If I had 100 lego sets would I be able to fully build a lego set that I didn't have? Or would it always be impossible due to each set having at least one unique piece?

To further clarify, let's say I own every LEGO set except for one. Does the set I don't own always contain at least one brick/piece that can't be found in all the sets I do own? Of course color doesn't matter.

  • 2
    Welcome to Bricks.SE! It is hard to answer your question without more details or exact example of a set you wish to build from your collection. This is because your collection could consist of all small/large sets and you are willing to build huge/tiny set. So the answer can be both No and Yes. Some sets have also unique piece, so you could not build exact copy (or cannot build it at all) if you don't own needed piece. CMF are considered a set, so having 100 of those won't result in Police station. Please make your question more clear and explain what you are trying to understand.
    – Alex
    Commented Apr 14, 2020 at 16:10
  • I just want to know if each bonafide LEGO set contains at least one unique piece that cannot be found in any other LEGO set.
    – Ryan
    Commented Apr 14, 2020 at 18:03

6 Answers 6


Most of sets doesn't contain unique elements, however there are exceptions. This (uniqueness) is especially common with minifigures or limited edition/availability sets.

The easiest set (polybag) to confirm the fact that only some sets have unique parts is to take 624210, which consists of 6 pcs. of iconic 2 x 4 bricks in Red, which were available in numerous sets. Another option, of a boxed set, is to take any set consisting of basic bricks, like 5576. Parts included in 5576 are widely available and can be found in multiple sets.

However if you take something exclusive, like 41999. This set contains some unique parts available in this set only.


Flicking through Sets on BrickLink, sorted by number of parts (and ignoring small-scale items such as "Advent Calendar" models), I identified the 61-part set 4736-1 "Freeing Dobby" from 2010, which included no new parts - and, as such, no unique parts.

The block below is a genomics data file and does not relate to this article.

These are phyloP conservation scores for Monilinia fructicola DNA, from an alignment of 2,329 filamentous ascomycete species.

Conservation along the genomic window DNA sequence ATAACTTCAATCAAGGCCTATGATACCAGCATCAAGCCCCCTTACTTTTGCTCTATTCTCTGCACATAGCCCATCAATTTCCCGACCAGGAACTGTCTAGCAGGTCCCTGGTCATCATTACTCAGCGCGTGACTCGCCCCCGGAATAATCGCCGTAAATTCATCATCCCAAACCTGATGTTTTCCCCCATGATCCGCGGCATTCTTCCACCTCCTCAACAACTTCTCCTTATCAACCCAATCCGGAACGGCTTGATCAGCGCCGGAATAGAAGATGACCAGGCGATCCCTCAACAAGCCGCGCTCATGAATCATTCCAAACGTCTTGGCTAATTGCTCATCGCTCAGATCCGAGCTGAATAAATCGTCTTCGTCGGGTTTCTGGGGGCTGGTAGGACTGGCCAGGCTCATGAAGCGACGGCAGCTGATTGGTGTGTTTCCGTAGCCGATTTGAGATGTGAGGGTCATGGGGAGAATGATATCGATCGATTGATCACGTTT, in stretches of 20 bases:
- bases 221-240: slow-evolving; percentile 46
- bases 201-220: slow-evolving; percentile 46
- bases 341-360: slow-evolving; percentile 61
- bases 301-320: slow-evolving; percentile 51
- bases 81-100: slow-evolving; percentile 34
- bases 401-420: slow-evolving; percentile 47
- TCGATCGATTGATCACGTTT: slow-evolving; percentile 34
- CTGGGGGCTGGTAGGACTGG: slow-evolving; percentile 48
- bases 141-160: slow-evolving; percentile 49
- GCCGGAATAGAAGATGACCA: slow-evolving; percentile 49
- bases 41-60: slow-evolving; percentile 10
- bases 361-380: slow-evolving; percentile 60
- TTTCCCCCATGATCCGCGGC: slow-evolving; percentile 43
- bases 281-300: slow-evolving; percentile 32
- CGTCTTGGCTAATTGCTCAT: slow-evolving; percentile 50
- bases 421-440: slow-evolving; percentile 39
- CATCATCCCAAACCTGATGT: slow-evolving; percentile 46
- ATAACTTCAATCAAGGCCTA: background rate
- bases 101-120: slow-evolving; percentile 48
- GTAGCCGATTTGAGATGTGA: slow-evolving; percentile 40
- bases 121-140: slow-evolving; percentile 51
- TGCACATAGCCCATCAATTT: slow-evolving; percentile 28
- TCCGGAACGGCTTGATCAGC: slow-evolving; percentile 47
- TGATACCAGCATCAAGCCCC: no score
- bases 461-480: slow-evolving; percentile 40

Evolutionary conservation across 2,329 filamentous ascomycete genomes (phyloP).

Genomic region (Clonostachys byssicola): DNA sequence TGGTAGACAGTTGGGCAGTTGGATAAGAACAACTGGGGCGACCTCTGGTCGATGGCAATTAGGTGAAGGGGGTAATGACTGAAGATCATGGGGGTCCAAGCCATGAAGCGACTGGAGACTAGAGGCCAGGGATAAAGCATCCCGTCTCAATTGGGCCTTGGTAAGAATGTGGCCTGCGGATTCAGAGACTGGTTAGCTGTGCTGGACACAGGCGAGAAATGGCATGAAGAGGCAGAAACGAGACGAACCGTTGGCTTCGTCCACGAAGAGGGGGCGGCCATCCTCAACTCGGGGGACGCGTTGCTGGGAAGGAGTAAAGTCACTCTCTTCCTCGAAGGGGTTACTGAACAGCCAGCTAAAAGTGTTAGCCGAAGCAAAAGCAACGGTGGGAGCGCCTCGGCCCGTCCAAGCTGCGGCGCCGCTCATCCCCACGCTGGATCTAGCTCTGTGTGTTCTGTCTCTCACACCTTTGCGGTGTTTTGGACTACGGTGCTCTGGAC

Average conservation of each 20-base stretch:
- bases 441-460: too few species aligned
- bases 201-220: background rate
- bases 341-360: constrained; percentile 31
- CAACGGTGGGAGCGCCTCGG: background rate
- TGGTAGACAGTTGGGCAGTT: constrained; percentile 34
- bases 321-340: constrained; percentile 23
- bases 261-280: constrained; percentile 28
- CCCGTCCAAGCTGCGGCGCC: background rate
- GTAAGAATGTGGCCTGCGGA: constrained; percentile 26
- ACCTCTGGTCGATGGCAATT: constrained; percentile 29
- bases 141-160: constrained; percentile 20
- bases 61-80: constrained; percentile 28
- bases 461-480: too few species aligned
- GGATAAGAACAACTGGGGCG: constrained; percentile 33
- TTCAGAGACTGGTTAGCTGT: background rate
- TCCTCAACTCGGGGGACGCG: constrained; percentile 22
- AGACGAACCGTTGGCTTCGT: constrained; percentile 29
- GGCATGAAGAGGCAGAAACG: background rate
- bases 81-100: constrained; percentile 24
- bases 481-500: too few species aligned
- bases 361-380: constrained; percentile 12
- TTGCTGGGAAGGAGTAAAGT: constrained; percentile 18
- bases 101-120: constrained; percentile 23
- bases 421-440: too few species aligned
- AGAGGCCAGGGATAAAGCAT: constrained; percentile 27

The rarest part of the set appears to be Tan Tile 1 x 2 with Groove with HP Sock Pattern, which appears in two other sets

This then proves that not all Lego sets include unique parts.

  • How did you figure out that Freeing Dobby has no new parts?
    – Ryan
    Commented Apr 27, 2021 at 12:36

I really doubt that every single Lego set on the planet has at least one unique piece, and besides, I think that's up to you to decide which pieces are “unique” and which are not. Every single set that I try thinking of seems to have a unique piece, but I bet the real reason for that is because I have just never seen how many sets have that same piece, therefore I think it's rare when it's really not. One group of sets that is always guaranteed to have rare pieces is the Lego Minifigures series.

So the short answer is most likely no.


My understanding is that it costs Lego quite a bit to create a new mold, so it's in their interest to reuse their pieces a lot.


The question of uniqueness has already a lot of answers, I will concentrate on this question from the text

If I had 100 lego sets would I be able to fully build a lego set that I didn't have?

There is another factor, namely time, to consider. While the basic LEGO bricks remain unchanged over the decades, other items are retired and new ones are introduced. The style of doors, fences, and windows has changed considerably over time, and you need sets covering a certain period to rebuild another period set. 100 sets of the 1980ies will not help you in rebuilding a modern model, and 100 contemporary sets will not be sufficient to rebuild an original Black Seas Barracuda from 1989 because this brick was phased out in 2007 and in yellow, it was last seen in 2002.


Degrees of uniqueness

Unique molds

A special mold is the most expansive form of uniqueness that involves a lot of investment by the LEGO company. Really unique molds are rare, but they occur, e.g., in licenced sets, as minifigure parts or accessories. For a long time, the One Ring from one LoTR LEGO set was unique, until recently revied as a wedding ring in the Brickheads series.

Unique colourings

This kind of uniqueness is somewhat more frequent: You can have known element in a unique or rare colour for some model.

Unique prints

Even more frequent are unique prints on known elements of known colours, including the bodies, legs, and heads of minifigures, or special printings bricks.


Stickers from sticker sets are really often unique. It is not unusual for them to contain a sticker with the official set number.

  • Perhaps it would make more sense to change "Unique colourings" to something like "Color and form/mould combination"?
    – Alex
    Commented Apr 30, 2020 at 13:16
  • I think this is understood; I haven't heard yet that LEGO created a unique colour only to use in a single model. Commented Apr 30, 2020 at 16:48

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